2012, Volume 8
The structure and influence of different flying high front kick techniques on the achieved height on the example of taekwon-do athletes
1Institute of Physical Education, Jan Długosz University, Poland, Częstochowa
Author for correspondence: Jacek Wąsik; Institute of Physical Education, Jan Długosz University, Poland; email: jwasik[at]konto.pl
Background and Study Aim: The aim of this paper is to establish biomechanical optimization of the high-flying front kick (in taekwon-do terminology referred to as twimyo nopi ap chagi), which would result in developing a more effective method of executing this particular kick.
Material and Methods: The study analysed movements of 14 ITF taekwon-do athletes (age: 16.5 + 0.7 yrs; weight 64.1 + 7.0 kg; height 176.5 cm + 4.6 cm). A system of complex analysis of movement called Smart-D (BTS Spa, Italy) was used for the tests. For the purpose of the experimental part of the study the study participants were asked to adopt the same initial stance (in taekwon-do terminology called Niunja So Palmok Degi Maki) and perform the high-flying front kick in two different techniques - using the traditional technique (scissors) and the natural technique (non-scissors).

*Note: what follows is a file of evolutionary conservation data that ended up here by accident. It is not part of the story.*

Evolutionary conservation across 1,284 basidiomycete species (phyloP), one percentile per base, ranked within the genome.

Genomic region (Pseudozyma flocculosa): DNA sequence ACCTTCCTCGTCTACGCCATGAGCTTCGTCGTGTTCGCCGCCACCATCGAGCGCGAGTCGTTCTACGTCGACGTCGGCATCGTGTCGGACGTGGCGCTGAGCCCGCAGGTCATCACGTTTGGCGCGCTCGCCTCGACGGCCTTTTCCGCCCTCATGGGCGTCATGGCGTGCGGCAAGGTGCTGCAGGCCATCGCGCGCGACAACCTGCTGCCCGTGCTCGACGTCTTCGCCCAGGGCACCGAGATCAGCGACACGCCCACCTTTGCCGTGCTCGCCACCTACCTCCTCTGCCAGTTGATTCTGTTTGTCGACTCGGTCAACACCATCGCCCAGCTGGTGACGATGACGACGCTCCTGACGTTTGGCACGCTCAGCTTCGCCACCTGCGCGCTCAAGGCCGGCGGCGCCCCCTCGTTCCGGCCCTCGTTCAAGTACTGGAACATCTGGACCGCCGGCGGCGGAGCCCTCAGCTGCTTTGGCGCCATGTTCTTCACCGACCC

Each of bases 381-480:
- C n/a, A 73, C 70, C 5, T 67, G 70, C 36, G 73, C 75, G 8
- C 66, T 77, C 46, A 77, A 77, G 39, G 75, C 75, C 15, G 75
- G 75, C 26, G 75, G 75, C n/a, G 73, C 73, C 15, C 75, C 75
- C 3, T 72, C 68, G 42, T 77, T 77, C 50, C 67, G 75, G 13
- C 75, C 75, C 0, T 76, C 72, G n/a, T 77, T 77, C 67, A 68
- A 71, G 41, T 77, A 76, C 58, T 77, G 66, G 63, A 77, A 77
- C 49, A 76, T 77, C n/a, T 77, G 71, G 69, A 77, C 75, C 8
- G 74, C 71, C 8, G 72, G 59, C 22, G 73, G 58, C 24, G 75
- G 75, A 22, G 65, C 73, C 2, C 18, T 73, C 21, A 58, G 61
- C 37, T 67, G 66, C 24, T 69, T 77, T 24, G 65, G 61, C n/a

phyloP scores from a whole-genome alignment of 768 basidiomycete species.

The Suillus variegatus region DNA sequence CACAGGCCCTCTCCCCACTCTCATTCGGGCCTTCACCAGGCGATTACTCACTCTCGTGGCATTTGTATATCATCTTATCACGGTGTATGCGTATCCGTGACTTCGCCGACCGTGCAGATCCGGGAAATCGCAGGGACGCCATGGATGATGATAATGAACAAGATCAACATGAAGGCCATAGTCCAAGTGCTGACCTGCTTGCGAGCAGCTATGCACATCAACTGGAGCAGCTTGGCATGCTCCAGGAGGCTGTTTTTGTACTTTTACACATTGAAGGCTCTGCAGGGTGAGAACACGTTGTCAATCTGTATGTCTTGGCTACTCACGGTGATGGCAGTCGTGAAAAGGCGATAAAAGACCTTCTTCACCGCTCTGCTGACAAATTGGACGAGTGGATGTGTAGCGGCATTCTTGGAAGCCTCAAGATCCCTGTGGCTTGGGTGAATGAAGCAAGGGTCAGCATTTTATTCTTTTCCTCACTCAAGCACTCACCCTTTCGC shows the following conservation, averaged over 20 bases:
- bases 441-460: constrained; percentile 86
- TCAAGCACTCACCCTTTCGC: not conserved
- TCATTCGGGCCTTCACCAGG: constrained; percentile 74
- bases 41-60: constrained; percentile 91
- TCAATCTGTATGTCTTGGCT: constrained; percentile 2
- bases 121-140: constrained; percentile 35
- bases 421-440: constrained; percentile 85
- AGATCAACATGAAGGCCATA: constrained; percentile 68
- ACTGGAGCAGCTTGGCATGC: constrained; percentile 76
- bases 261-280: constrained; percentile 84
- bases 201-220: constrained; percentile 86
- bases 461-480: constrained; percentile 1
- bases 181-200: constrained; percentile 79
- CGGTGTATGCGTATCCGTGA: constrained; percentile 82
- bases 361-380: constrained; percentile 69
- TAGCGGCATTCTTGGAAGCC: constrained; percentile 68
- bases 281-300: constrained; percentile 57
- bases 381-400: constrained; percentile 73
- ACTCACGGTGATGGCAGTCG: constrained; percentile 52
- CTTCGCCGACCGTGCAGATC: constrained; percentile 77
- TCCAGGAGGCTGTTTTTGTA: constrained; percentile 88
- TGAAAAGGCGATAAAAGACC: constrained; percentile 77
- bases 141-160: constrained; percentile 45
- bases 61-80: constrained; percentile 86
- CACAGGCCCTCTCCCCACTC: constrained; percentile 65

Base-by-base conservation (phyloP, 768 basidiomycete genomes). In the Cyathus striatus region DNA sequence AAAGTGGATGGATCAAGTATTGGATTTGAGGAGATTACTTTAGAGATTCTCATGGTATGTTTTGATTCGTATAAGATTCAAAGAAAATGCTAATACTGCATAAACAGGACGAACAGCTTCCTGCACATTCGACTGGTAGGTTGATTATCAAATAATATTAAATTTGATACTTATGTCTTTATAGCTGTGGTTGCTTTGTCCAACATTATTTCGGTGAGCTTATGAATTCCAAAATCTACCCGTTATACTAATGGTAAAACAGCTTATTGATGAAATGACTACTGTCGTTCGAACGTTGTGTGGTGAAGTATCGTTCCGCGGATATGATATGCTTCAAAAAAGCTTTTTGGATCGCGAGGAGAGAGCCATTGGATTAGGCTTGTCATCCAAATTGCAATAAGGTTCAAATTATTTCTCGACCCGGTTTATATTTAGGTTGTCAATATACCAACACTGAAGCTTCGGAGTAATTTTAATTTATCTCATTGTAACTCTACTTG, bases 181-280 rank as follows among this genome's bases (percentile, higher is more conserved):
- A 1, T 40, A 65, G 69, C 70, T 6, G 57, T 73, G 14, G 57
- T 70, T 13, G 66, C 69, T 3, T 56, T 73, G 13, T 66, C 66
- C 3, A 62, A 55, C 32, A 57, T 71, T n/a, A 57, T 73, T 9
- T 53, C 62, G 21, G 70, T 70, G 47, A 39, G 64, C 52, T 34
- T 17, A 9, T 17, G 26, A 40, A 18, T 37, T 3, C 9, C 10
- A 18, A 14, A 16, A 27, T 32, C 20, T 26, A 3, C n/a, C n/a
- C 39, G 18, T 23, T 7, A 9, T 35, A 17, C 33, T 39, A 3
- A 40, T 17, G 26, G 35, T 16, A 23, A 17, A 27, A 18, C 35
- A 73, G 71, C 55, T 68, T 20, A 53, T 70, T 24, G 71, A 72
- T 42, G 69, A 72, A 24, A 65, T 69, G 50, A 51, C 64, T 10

Results: In case of the natural technique used for executing this kick the COG usually starts from the height of 0.9 m. After 0.5 sec. the COG is lowered by 0.1 m so that the athlete can take off having developed the required velocity. At the maximum height of the flight the COG reaches 1.54 m (having risen by 0.64 m), and this is the moment when the knee extension for kick completion occurs. In the traditional technique the COG is located at 0.9 m at the start and then lowers by 0.1 m. When leaping up at take-off the velocity increases immediately and at the flight maximum the COG reaches 1.46 m. This is also the height when the landing stage starts. The local maximum is marked at the height of 1.40 m, which corresponds to the moment of the knee extension needed to complete the kick.
Conclusion: The observation shows that there are four main elements which influence the height achieved by an athlete in his jump and these include the height of the centre of gravity at take-off, the flight height of the COG as well as the height determined by the length of the lower limb and the angle formed between the plane perpendicular to the board and the limb. In the natural technique the athletes managed to raise their COG by an average of 74 mm higher than in the traditional technique (p<0.01).
Key words: analysis of movement, jumping techniques, martial arts, special technique, taekwon-do